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January talks in Brussels for an Economic Partnership Agreement (EPA) between the EU and the East African Community ended without resolving certain contentious issues, including the so-called non-execution clause.
Differences over a clause that makes trade terms between the European Union and the region conditional upon the latter’s adherence to certain governance benchmarks threaten to delay an agreement between the two sides.
The January talks in Brussels for an Economic Partnership Agreement (EPA) between the EU and the East African Community ended without resolving certain contentious issues, including the so-called non-execution clause, a source close to the process told The EastAfrican.
“The regional countries are concerned that if that clause passes, future trade relations between the two sides will be based on governance issues as opposed to commercial concerns. They are also concerned about the tendency of these variables to be loosely defined by the West, depending on the country involved,” said a government official on condition of anonymity.
The principle of non-execution gives a trade partner the right to defer contractual obligations in case a country is involved in massive human-rights violations, default on good governance criteria or non-observance of the rule of law.
Critics of the non-execution clause say that it is subject to unilateral interpretation and execution.
As an example, they cite the tendency by European firms and countries to disregard governance indices in resource-rich, high-return African countries like Angola, Gabon and Equatorial Guinea, while others like Zimbabwe have been the subject of trade sanctions.
The other contentious issues, according to a briefing document prepared by the EU on the talks, are concerns around the conferment of Most Favoured Nation status and export taxes.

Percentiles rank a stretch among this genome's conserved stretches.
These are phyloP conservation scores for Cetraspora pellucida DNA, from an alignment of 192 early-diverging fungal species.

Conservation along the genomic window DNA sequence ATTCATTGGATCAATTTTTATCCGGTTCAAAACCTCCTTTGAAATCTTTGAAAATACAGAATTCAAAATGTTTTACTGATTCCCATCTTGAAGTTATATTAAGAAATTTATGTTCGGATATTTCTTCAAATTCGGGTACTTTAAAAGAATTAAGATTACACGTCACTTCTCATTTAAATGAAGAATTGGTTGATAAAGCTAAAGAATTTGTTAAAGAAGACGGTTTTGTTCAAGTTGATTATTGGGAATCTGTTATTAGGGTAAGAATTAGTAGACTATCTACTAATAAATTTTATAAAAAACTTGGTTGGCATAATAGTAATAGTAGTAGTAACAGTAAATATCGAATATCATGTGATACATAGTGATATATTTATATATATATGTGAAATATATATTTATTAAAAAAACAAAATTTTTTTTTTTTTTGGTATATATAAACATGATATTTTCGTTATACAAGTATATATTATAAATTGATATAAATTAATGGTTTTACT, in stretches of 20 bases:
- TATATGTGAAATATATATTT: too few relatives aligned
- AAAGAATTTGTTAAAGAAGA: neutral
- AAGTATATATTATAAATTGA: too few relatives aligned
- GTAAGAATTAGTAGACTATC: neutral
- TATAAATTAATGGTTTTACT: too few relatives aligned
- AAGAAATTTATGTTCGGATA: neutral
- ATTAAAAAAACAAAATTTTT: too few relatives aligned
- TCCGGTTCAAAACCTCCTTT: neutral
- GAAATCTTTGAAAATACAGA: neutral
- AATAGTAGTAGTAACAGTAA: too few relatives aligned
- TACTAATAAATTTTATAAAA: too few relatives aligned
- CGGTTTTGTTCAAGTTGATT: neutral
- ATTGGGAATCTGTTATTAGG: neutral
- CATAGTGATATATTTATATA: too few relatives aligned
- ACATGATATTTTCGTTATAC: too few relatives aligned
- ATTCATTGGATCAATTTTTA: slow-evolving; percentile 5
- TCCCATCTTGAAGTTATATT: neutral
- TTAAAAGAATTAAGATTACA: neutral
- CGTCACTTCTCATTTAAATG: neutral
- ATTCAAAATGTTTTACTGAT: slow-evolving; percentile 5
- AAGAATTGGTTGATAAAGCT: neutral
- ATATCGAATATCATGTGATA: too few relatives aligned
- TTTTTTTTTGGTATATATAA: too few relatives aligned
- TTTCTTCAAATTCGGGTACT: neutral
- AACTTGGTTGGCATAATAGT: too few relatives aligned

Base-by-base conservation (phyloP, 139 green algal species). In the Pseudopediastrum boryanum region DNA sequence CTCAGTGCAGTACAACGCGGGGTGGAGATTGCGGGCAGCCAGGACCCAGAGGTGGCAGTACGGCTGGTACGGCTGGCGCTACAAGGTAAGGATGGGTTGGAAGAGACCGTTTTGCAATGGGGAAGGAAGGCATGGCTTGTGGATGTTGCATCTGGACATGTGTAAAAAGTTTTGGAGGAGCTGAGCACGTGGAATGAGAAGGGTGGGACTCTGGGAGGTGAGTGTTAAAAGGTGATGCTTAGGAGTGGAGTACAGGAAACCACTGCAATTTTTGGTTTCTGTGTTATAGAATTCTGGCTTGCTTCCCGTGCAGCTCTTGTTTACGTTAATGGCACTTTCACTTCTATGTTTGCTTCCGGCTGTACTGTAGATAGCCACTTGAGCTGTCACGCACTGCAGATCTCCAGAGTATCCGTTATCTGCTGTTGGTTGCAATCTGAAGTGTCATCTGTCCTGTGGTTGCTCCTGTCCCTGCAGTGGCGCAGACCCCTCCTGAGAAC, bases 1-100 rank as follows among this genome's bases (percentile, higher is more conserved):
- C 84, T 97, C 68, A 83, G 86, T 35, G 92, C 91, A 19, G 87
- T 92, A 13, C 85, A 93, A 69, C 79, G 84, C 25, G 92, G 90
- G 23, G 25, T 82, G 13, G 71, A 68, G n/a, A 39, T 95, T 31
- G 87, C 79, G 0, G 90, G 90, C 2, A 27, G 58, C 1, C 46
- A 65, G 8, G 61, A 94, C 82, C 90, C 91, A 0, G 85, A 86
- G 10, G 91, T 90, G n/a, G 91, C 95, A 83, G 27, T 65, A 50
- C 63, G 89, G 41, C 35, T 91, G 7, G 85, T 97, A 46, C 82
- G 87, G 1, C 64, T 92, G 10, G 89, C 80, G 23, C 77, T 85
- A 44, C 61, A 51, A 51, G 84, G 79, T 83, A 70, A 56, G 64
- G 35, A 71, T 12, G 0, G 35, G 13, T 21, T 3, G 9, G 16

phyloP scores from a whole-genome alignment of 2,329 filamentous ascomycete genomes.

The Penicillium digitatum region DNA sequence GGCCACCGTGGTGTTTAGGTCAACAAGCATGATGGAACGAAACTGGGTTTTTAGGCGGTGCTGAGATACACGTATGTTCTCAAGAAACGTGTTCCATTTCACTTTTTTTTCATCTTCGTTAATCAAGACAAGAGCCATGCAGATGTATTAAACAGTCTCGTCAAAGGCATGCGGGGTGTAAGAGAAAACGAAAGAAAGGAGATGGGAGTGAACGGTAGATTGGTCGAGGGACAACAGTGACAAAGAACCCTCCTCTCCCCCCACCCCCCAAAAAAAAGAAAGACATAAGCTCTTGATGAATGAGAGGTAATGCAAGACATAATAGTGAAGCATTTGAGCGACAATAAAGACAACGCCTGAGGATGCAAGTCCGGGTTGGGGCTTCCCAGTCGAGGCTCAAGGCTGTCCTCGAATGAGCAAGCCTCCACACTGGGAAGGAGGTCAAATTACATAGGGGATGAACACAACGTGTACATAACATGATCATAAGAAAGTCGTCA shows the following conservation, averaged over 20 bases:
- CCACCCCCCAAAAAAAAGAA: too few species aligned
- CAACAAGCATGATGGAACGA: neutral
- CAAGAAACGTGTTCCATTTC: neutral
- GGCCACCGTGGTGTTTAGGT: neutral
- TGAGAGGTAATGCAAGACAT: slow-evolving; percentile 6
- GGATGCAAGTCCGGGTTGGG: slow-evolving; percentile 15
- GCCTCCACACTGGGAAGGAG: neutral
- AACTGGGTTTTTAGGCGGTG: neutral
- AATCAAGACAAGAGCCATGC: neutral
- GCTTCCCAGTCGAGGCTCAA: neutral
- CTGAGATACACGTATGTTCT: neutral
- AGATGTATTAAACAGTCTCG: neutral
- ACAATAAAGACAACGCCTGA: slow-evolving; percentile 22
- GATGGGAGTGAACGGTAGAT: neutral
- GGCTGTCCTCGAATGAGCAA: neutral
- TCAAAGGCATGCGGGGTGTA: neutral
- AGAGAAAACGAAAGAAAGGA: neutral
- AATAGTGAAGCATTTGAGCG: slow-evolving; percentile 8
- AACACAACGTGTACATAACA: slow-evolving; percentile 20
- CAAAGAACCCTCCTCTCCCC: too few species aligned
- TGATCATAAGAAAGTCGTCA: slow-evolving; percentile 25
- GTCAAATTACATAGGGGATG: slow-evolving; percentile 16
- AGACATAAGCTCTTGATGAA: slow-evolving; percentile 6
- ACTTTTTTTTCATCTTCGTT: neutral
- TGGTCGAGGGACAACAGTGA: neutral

Last week, the EU delegation in Kenya played down any differences and announced that another round of talks was planned for next month.
“I am optimistic that we will have an EPA by the October 1 deadline,” said EU ambassador to Kenya and head of delegation Lodewijk Briet.
In the meantime, it would appear that the window is fast closing for East Africa as it tries to sign a new trade deal with the European Union following the collapse of latest talks in Brussels last month.
EU-EAC trade is valued at $7.9 billion with the region mainly exporting plants, flowers, coffee, vegetables, fish and tobacco while buying machinery, chemicals and vehicles in return.
Kenya’s Ksh110 billion ($1.3 billion) fresh produce export trade with the EU is especially at risk, because should the October deadline lapse, the country will lose the preferential tax-free access it currently enjoys.
This is because Kenya, unlike its EAC partners, is not classified as a Least Developed Country in World Trade Organisation nomenclature.
Kenya is the biggest exporter of cut flowers to the EU and a major exporter of horticultural produce and vegetables to the same market.
Kenya earned $656.1 million from horticulture exports in the seven months of 2013. This represents an 8.8 per cent rise in value compared with the same period in 2012, when the country made $602.8 million.
If no pact is signed, earnings from Kenya’s hugely successful horticultural industry could be greatly diminished, as key buyers, like the Dutch flower auctions, seek cheaper options.
From a level of no taxes, exporters will have to grapple with new levies, starting from a level of 8.5 per cent to as high as 15.7 per cent.
A lot is riding on the talks for Kenya. The other EAC states, which are classified as LDCs, will continue to enjoy preferential access to the EU market even if the EU/EAC talks do not result in an EPA by the deadline.
– The East African